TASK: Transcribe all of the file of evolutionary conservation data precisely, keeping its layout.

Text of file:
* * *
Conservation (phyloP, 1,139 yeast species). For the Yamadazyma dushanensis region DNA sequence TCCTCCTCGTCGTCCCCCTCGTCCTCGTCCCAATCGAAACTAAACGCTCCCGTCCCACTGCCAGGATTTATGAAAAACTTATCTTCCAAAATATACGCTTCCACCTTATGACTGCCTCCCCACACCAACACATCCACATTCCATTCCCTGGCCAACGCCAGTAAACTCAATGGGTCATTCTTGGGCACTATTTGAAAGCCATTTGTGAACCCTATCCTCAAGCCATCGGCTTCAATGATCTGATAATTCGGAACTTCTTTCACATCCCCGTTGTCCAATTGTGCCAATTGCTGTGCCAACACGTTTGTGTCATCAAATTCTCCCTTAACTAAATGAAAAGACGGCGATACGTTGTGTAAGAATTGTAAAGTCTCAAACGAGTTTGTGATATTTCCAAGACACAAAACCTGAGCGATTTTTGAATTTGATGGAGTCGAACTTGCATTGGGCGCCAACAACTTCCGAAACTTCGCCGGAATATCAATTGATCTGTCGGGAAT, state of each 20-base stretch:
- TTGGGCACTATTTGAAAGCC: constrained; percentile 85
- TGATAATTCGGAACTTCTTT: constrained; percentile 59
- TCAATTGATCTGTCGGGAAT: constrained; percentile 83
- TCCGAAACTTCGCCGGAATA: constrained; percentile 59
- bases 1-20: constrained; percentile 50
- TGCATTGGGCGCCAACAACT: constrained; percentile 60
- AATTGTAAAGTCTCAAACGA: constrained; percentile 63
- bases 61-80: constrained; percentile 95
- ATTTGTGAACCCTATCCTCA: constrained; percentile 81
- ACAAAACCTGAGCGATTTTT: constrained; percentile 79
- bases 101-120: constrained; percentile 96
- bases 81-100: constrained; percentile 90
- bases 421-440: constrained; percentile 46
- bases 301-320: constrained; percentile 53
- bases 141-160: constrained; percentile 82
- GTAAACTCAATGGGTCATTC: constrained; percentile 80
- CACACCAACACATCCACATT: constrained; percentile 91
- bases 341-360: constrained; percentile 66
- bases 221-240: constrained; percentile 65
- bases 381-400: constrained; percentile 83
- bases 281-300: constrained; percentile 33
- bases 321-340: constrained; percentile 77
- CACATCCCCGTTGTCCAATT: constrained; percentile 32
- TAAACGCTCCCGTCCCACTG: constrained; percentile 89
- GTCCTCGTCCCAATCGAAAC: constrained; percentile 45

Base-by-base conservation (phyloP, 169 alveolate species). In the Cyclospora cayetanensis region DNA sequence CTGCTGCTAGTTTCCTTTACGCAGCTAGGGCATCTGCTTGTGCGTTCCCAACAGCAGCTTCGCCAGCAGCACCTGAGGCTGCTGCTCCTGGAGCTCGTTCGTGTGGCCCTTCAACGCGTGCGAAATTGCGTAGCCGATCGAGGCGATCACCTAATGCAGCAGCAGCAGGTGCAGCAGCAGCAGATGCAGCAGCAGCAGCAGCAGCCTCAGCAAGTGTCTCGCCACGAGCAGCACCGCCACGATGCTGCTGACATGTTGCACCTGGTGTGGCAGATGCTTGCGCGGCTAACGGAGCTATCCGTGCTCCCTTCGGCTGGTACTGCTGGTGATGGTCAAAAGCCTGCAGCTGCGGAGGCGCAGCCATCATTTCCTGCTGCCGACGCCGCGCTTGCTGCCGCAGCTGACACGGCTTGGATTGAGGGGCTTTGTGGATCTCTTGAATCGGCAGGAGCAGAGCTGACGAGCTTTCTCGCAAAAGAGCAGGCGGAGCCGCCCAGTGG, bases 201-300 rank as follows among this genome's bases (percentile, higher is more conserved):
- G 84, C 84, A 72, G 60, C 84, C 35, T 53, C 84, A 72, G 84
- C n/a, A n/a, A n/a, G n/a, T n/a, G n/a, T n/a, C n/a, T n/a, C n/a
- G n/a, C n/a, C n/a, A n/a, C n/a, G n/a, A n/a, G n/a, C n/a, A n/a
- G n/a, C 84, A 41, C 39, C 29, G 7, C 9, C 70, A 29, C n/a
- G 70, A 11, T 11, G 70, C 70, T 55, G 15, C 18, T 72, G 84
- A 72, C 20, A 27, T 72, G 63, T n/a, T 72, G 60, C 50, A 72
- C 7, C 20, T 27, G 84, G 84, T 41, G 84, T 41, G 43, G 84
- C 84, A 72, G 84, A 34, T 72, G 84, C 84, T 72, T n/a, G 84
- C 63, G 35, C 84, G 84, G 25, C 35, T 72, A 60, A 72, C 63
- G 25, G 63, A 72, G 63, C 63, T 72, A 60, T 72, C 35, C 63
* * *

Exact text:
Conservation (phyloP, 1,139 yeast species). For the Yamadazyma dushanensis region DNA sequence TCCTCCTCGTCGTCCCCCTCGTCCTCGTCCCAATCGAAACTAAACGCTCCCGTCCCACTGCCAGGATTTATGAAAAACTTATCTTCCAAAATATACGCTTCCACCTTATGACTGCCTCCCCACACCAACACATCCACATTCCATTCCCTGGCCAACGCCAGTAAACTCAATGGGTCATTCTTGGGCACTATTTGAAAGCCATTTGTGAACCCTATCCTCAAGCCATCGGCTTCAATGATCTGATAATTCGGAACTTCTTTCACATCCCCGTTGTCCAATTGTGCCAATTGCTGTGCCAACACGTTTGTGTCATCAAATTCTCCCTTAACTAAATGAAAAGACGGCGATACGTTGTGTAAGAATTGTAAAGTCTCAAACGAGTTTGTGATATTTCCAAGACACAAAACCTGAGCGATTTTTGAATTTGATGGAGTCGAACTTGCATTGGGCGCCAACAACTTCCGAAACTTCGCCGGAATATCAATTGATCTGTCGGGAAT, state of each 20-base stretch:
- TTGGGCACTATTTGAAAGCC: constrained; percentile 85
- TGATAATTCGGAACTTCTTT: constrained; percentile 59
- TCAATTGATCTGTCGGGAAT: constrained; percentile 83
- TCCGAAACTTCGCCGGAATA: constrained; percentile 59
- bases 1-20: constrained; percentile 50
- TGCATTGGGCGCCAACAACT: constrained; percentile 60
- AATTGTAAAGTCTCAAACGA: constrained; percentile 63
- bases 61-80: constrained; percentile 95
- ATTTGTGAACCCTATCCTCA: constrained; percentile 81
- ACAAAACCTGAGCGATTTTT: constrained; percentile 79
- bases 101-120: constrained; percentile 96
- bases 81-100: constrained; percentile 90
- bases 421-440: constrained; percentile 46
- bases 301-320: constrained; percentile 53
- bases 141-160: constrained; percentile 82
- GTAAACTCAATGGGTCATTC: constrained; percentile 80
- CACACCAACACATCCACATT: constrained; percentile 91
- bases 341-360: constrained; percentile 66
- bases 221-240: constrained; percentile 65
- bases 381-400: constrained; percentile 83
- bases 281-300: constrained; percentile 33
- bases 321-340: constrained; percentile 77
- CACATCCCCGTTGTCCAATT: constrained; percentile 32
- TAAACGCTCCCGTCCCACTG: constrained; percentile 89
- GTCCTCGTCCCAATCGAAAC: constrained; percentile 45

Base-by-base conservation (phyloP, 169 alveolate species). In the Cyclospora cayetanensis region DNA sequence CTGCTGCTAGTTTCCTTTACGCAGCTAGGGCATCTGCTTGTGCGTTCCCAACAGCAGCTTCGCCAGCAGCACCTGAGGCTGCTGCTCCTGGAGCTCGTTCGTGTGGCCCTTCAACGCGTGCGAAATTGCGTAGCCGATCGAGGCGATCACCTAATGCAGCAGCAGCAGGTGCAGCAGCAGCAGATGCAGCAGCAGCAGCAGCAGCCTCAGCAAGTGTCTCGCCACGAGCAGCACCGCCACGATGCTGCTGACATGTTGCACCTGGTGTGGCAGATGCTTGCGCGGCTAACGGAGCTATCCGTGCTCCCTTCGGCTGGTACTGCTGGTGATGGTCAAAAGCCTGCAGCTGCGGAGGCGCAGCCATCATTTCCTGCTGCCGACGCCGCGCTTGCTGCCGCAGCTGACACGGCTTGGATTGAGGGGCTTTGTGGATCTCTTGAATCGGCAGGAGCAGAGCTGACGAGCTTTCTCGCAAAAGAGCAGGCGGAGCCGCCCAGTGG, bases 201-300 rank as follows among this genome's bases (percentile, higher is more conserved):
- G 84, C 84, A 72, G 60, C 84, C 35, T 53, C 84, A 72, G 84
- C n/a, A n/a, A n/a, G n/a, T n/a, G n/a, T n/a, C n/a, T n/a, C n/a
- G n/a, C n/a, C n/a, A n/a, C n/a, G n/a, A n/a, G n/a, C n/a, A n/a
- G n/a, C 84, A 41, C 39, C 29, G 7, C 9, C 70, A 29, C n/a
- G 70, A 11, T 11, G 70, C 70, T 55, G 15, C 18, T 72, G 84
- A 72, C 20, A 27, T 72, G 63, T n/a, T 72, G 60, C 50, A 72
- C 7, C 20, T 27, G 84, G 84, T 41, G 84, T 41, G 43, G 84
- C 84, A 72, G 84, A 34, T 72, G 84, C 84, T 72, T n/a, G 84
- C 63, G 35, C 84, G 84, G 25, C 35, T 72, A 60, A 72, C 63
- G 25, G 63, A 72, G 63, C 63, T 72, A 60, T 72, C 35, C 63